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Pain and Grace of Vietnam

An Interview with Photographer, Jim Gensheimer

By Allison Martin

Review of Pain and GraceJim Gensheimer is a photojournalist at the San Jose Mercury News. Named California Press Photographer of the year in 1988 and 1992, Jim Gensheimer also documented the plight of Vietnamese boat people in 1987.

In this interview, Jim Gensheimer discusses the aftermath of pain of the war and the transformation of the Vietnamese people.

What inspired you to create "Pain and Grace, A Journey Through Vietnam"?

Jim Gensheimer: Beginning with my first trip in 1987, I approached Vietnam photographically as an opportunity that may never come my way again. With this in mind, I photographed everything I saw.

After a couple of trips, I realized I was building a body of work that could one day be a book. On subsequent trips, besides making photographs for newspaper publication, I began to make photographs with a book in mind.

During the nineties, I came to realize the historical uniqueness of post-war Vietnam. I wanted to make a book that told the story of Vietnam returning to normal and opening to the West.  The book starts out showing boat people being rescued on the South China Sea. It later shows refugees returning to Vietnam as visitors.

The theme of pain and grace developed as I returned to Vietnam several times. There is the pain of personal loss and suffering caused by the war. And there is the grace of the land and its people.

Your photographs in "Pain and Grace" evoke a strong emotional response. What ideas did you wish to convey in your work?

Jim Gensheimer: I want to show the real Vietnam. There are many books that show pretty landscapes and pretty people. In my book, there is some of that, but I also show the less fortunate, whether it be a one-legged veteran scooting along on his hands or children deformed from Agent Orange laying on a hospital floor.

A co-worker said of my photographs, "they're beautiful without being pretty."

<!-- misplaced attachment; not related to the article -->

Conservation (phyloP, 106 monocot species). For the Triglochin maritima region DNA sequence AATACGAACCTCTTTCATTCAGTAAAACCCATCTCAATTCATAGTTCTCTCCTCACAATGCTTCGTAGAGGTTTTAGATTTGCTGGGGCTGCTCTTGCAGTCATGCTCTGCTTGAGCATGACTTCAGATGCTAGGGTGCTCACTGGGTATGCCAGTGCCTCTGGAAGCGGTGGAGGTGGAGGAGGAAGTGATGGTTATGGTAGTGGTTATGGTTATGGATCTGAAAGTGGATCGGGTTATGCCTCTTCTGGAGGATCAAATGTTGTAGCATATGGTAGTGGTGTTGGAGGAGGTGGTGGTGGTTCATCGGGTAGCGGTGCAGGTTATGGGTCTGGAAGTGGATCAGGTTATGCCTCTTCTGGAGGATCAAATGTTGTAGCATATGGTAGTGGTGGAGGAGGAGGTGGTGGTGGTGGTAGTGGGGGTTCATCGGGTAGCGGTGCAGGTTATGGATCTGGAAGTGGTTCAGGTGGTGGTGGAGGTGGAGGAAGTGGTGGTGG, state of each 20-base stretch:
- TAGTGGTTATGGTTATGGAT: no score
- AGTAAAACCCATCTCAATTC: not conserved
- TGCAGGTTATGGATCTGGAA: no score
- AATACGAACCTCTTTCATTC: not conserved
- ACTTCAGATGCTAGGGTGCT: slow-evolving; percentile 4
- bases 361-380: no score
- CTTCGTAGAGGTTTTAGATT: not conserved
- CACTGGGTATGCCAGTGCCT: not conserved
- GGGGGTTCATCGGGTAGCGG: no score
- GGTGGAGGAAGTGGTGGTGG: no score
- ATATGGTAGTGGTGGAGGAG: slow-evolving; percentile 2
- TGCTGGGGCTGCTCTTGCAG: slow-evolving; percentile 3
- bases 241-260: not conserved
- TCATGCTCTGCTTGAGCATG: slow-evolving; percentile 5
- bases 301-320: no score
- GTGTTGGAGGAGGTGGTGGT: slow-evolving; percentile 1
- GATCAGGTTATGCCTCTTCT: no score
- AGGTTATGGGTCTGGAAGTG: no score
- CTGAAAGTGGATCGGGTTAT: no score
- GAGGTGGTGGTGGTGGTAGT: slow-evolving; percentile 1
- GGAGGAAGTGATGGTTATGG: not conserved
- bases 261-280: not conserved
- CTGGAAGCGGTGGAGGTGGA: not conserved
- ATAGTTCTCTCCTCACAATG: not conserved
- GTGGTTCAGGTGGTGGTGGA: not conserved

Could you describe how you create your images? What do you look for?

Jim Gensheimer: Most of my images are candid. I shoot 35mm slide film.

I look for images that tell a story and communicate a universal truth. It could be the awkwardness of meeting for the first time as in one image of a returning Vietnamese man meeting his sister for the first time after 19 years of separation. Or it could be the innocence of a young girl as seen in the cover photograph of the book. Like Vietnam, she stands at a crossroads. I try to make photographs that everyone can relate to.

Vietnam is a mysterious place. In the beginning I tried to make photographs that explained the mystery. Later, I decided to make photographs that portrayed the mystery. The final photo in the book is of a woman watching rice being harvested. Her back is to the camera. We do not see her face. This adds a mystery to the photograph. The more you get to know Vietnam, the less you know about the country.

What impressed you most about Vietnam? About Vietnamese people?

Jim Gensheimer: I've been impressed with Vietnamese warmness toward Americans. They don't show any animosity over the war. The Vietnamese are curious about us. They want to get to know us.

One of the themes of your book is the juxtaposition of past and present in Vietnamese life today.  What influences do you see shaping Vietnam as it moves into the future?

Jim Gensheimer: Over half of Vietnam's population is under 25 years of age. They did not experience the war. Young people in Vietnam are concerned with making a living. They want to be prosperous. They look to western countries as examples of prosperity.

The party officials on the other hand are concerned about Vietnam changing too fast. They remember having to make do with little. So they are happy with the present situation. They fear that more open trade will lead to a decline in Vietnamese values.

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